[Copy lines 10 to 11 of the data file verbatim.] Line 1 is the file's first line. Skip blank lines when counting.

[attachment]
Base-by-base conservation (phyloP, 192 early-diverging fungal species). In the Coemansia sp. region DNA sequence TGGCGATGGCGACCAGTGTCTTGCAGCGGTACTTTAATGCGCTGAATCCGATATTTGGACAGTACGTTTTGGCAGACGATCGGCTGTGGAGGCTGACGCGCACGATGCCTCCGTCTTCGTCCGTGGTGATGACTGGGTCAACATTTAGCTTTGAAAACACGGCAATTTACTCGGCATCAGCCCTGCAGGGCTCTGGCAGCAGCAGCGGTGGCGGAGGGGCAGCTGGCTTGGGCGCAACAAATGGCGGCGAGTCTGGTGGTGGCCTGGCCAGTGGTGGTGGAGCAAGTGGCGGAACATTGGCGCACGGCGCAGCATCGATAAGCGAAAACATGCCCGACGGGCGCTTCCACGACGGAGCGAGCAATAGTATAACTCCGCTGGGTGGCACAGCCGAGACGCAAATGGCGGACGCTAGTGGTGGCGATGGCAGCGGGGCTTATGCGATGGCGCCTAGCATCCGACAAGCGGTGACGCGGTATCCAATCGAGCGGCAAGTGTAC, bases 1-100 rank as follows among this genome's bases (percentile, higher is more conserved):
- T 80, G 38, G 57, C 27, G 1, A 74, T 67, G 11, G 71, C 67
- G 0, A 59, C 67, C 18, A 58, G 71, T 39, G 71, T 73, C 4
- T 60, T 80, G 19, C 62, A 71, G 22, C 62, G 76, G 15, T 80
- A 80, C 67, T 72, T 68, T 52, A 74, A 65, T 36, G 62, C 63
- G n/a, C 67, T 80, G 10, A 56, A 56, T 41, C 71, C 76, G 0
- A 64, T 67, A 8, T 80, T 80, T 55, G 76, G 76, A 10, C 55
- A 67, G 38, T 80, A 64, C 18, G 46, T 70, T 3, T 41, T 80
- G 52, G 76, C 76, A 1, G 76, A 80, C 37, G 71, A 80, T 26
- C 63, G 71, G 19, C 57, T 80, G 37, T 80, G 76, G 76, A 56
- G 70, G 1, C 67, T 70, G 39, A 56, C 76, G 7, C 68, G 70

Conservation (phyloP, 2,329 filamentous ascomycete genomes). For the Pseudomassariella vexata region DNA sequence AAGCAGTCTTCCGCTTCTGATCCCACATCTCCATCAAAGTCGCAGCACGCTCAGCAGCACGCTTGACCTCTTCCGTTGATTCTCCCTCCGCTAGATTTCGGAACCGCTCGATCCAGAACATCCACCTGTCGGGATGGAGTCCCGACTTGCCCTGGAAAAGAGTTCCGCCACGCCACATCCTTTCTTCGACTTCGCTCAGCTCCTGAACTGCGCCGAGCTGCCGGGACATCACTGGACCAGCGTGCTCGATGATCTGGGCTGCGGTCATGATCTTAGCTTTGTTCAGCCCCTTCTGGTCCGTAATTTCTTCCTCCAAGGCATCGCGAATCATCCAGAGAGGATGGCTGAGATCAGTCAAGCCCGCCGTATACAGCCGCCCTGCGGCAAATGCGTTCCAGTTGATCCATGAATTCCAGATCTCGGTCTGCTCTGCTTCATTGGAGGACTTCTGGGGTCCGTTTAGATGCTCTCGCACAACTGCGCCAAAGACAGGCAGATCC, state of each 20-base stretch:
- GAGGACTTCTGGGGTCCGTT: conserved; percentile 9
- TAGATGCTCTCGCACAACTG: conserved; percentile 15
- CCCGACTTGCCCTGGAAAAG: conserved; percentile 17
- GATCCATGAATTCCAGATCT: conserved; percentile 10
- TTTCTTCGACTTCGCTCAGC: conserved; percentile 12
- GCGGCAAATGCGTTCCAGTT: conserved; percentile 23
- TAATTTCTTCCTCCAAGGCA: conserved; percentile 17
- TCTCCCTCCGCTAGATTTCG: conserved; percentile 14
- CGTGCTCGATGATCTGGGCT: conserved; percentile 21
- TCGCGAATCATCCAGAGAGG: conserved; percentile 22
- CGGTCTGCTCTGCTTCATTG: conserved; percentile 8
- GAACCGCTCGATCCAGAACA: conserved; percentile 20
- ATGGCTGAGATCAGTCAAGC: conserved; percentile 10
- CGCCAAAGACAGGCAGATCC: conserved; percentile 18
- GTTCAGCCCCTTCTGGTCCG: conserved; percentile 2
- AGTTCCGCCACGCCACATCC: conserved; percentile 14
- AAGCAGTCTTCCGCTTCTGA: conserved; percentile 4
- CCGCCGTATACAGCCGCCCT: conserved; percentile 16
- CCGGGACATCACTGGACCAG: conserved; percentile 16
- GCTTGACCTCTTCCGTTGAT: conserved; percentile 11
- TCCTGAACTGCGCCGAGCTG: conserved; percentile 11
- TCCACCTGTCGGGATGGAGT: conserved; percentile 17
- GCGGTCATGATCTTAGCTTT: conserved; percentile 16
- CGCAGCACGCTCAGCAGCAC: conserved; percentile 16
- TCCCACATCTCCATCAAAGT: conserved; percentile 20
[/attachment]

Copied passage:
- C 63, G 71, G 19, C 57, T 80, G 37, T 80, G 76, G 76, A 56
- G 70, G 1, C 67, T 70, G 39, A 56, C 76, G 7, C 68, G 70